Another unfamiliar usage of a word led me to be shocked when Lucy's brother Freddy's first words when he meets George are, "How d'ye do? Come and have a bathe." I scratched my head over that one until finally it occurred to me that the British must use "bathe" as we would "swim." Freddy was simply inviting George for a swim in the "Sacred Lake" as they call the pond. A baptism to consecrate George as a member of the family, an event yet in the future, is penumbrated here.
In all movies, one can find the presence of water presaging the development of love — it may be a couple caught in the rain, a fall into a pond, a sprinkler going off suddenly, or any number of encounters with water. In this novel, it is the men, Freddy, George, and the parson in the pond who are bonding.
[page 140] They began to play. Mr. Beebe and Freddy splashed each other. A little deferentially, they splashed George. He was quiet; they feared they had offended him. Then all the forces of youth burst out. He smiled, flung himself at them, splashed them, ducked them, kicked them, muddied them, and drove them out of the pool.
"Race you round it, then," cried Freddy, and they raced in the sunshine, and George took a short cut and dirtied his shins, and had to bathe a second time. Then Mr. Beebe consented to run — a memorable sight.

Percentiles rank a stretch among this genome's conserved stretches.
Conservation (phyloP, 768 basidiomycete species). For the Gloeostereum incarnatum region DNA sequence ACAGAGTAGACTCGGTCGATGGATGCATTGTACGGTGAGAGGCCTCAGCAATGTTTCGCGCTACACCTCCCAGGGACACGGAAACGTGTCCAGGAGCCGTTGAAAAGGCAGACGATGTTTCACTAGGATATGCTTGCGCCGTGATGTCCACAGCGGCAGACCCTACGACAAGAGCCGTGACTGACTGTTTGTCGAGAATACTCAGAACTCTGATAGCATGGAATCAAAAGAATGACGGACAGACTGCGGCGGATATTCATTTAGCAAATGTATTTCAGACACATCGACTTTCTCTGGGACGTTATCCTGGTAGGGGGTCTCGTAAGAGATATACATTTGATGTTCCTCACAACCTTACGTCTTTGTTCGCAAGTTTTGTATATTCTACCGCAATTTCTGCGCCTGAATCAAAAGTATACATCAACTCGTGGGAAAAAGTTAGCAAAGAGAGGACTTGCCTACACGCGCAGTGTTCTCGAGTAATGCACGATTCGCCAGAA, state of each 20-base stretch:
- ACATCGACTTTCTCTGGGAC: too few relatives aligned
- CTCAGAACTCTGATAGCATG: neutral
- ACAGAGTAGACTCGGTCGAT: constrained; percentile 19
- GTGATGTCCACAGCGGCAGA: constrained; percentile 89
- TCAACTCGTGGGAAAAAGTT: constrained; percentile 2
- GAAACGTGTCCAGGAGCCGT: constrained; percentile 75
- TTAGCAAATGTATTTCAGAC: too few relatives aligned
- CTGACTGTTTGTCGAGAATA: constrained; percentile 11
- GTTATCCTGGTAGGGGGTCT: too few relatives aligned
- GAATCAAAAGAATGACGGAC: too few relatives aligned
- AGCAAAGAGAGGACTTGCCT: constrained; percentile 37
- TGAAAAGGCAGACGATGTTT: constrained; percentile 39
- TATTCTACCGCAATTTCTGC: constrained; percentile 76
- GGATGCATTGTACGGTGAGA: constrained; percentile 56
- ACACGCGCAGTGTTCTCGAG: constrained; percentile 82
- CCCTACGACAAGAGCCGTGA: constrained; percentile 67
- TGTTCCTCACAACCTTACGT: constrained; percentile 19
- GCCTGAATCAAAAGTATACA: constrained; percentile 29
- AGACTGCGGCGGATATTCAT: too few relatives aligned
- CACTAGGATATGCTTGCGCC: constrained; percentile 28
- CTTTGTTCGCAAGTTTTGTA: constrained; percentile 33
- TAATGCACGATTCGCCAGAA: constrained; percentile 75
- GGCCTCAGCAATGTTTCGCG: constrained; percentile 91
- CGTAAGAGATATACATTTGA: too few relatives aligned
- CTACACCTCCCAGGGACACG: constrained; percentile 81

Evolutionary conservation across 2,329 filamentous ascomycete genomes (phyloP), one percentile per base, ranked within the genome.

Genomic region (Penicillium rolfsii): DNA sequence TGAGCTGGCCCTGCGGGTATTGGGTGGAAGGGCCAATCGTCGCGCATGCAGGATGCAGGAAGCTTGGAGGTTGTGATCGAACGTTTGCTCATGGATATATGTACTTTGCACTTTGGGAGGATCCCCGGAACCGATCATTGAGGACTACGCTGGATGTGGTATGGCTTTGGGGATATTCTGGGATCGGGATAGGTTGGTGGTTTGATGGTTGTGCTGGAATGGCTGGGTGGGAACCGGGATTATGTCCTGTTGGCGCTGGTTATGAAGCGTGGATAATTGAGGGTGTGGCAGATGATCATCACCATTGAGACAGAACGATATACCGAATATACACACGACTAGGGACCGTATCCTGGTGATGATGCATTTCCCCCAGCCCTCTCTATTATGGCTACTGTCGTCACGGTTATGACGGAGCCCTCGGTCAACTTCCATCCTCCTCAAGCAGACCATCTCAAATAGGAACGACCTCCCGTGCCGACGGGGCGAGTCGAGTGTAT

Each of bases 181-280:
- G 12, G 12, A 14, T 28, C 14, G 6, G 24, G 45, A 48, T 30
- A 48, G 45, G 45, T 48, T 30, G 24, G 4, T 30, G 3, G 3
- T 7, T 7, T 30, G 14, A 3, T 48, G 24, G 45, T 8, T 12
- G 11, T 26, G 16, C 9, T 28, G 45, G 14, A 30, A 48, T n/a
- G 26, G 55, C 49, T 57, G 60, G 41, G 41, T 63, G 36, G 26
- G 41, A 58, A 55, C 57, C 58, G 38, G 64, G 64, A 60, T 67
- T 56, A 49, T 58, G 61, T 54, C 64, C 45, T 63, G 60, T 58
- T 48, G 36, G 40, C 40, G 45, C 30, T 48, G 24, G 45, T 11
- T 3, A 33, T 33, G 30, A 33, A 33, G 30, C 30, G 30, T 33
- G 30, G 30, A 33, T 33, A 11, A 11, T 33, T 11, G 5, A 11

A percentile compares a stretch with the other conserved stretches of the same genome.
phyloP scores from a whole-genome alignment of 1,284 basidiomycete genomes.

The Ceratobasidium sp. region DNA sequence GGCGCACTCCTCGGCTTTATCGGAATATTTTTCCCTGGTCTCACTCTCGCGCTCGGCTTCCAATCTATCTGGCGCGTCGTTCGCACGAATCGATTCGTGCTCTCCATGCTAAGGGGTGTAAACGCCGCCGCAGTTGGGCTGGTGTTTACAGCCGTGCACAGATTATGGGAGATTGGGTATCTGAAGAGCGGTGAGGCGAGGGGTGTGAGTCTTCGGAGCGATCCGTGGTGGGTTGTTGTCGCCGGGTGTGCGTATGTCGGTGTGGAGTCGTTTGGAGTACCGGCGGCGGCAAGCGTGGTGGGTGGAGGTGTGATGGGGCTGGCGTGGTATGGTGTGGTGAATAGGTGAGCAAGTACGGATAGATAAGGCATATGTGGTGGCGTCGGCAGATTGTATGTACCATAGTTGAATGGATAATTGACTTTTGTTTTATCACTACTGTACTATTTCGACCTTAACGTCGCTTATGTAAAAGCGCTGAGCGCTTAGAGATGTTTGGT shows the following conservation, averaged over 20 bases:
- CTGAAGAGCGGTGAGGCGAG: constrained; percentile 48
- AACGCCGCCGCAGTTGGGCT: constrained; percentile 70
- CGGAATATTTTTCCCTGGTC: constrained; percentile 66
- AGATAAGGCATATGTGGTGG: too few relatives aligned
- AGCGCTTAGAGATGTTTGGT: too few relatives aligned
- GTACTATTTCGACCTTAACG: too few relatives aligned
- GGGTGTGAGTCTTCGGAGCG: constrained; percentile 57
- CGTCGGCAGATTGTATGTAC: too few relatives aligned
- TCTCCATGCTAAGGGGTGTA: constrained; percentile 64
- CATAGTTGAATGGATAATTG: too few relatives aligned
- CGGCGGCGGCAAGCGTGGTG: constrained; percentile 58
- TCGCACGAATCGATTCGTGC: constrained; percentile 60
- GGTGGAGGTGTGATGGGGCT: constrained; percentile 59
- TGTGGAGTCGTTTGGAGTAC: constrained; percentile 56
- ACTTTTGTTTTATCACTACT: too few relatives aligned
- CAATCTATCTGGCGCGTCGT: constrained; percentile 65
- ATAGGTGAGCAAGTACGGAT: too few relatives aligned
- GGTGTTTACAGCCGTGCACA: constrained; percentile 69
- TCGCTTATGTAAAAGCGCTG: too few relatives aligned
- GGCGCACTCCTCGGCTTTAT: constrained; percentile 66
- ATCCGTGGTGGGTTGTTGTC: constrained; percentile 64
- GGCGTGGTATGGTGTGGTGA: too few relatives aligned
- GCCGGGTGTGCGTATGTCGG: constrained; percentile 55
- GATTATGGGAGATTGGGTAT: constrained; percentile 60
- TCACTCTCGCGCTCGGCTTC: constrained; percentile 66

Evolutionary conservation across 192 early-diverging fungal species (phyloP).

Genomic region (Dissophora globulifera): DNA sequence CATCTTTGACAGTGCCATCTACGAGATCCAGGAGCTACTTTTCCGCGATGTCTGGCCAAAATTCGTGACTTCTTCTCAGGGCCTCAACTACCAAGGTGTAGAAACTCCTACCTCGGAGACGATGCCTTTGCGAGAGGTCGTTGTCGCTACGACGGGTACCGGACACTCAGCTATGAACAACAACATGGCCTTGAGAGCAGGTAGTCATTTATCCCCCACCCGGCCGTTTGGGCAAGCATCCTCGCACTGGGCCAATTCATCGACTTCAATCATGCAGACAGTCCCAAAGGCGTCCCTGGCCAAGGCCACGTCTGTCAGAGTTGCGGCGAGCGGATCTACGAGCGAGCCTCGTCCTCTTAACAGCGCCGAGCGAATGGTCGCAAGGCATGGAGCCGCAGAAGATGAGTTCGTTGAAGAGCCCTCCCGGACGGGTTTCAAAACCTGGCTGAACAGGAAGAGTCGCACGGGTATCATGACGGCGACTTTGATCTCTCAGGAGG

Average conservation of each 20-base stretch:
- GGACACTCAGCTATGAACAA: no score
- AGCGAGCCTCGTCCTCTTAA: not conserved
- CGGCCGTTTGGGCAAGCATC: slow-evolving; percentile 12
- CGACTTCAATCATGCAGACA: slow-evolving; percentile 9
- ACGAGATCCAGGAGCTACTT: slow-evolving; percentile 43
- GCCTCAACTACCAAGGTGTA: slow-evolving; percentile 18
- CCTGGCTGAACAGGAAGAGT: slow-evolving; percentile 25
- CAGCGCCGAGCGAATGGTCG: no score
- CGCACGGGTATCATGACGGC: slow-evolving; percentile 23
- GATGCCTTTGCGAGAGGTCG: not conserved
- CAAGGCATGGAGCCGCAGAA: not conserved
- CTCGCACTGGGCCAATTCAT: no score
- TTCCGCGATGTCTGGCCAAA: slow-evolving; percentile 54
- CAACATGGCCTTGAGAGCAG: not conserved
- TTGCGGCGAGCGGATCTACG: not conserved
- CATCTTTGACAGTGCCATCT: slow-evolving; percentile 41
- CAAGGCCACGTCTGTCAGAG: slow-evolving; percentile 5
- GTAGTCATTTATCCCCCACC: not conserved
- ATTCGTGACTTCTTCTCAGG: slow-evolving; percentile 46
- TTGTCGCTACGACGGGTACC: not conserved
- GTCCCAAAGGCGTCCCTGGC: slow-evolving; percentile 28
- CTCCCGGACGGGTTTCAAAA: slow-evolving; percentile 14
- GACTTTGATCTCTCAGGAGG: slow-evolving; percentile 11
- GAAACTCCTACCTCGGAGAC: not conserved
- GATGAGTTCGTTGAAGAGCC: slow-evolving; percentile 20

They ran to get dry, they bathed to get cool, they played at being Indians in the willow-herbs and in the bracken, they bathed to get clean.
And the next day, the Sacred Lake, the pond was dry, as if it had performed its magical deed and was no longer needed.
[page 142] That evening and all that night the water ran away. On the morrow the pool had shrunk to its old size and lost its glory. It had been a call to the blood and to the relaxed will, a passing benediction whose influence did not pass, a holiness, a spell, a momentary chalice for youth.
The author gives us this view of the open forest land between the North and South Downs known as the Weald and how Lucy had learned to look at her home land by having traveled to Italy. It was a trick I learned from my travels in the mountains — how to re-create in myself the feeling of being in the mountains when I was home in my Louisiana gazing in awe at the good mountains of soaring white-capped cumulus in the distance.
[page 169] Ah, how beautiful the Weald looked! The hills stood out above its radiance, as Fiesole stands above the Tuscan Plain, and the South Downs, if one chose, were the mountains of Carrara. She might be forgetting her Italy, but she was noticing more things in her England. One could play a new game with the view, and try to find in its innumerable folds some town or village that would do for Florence. Ah, how beautiful the Weald looked!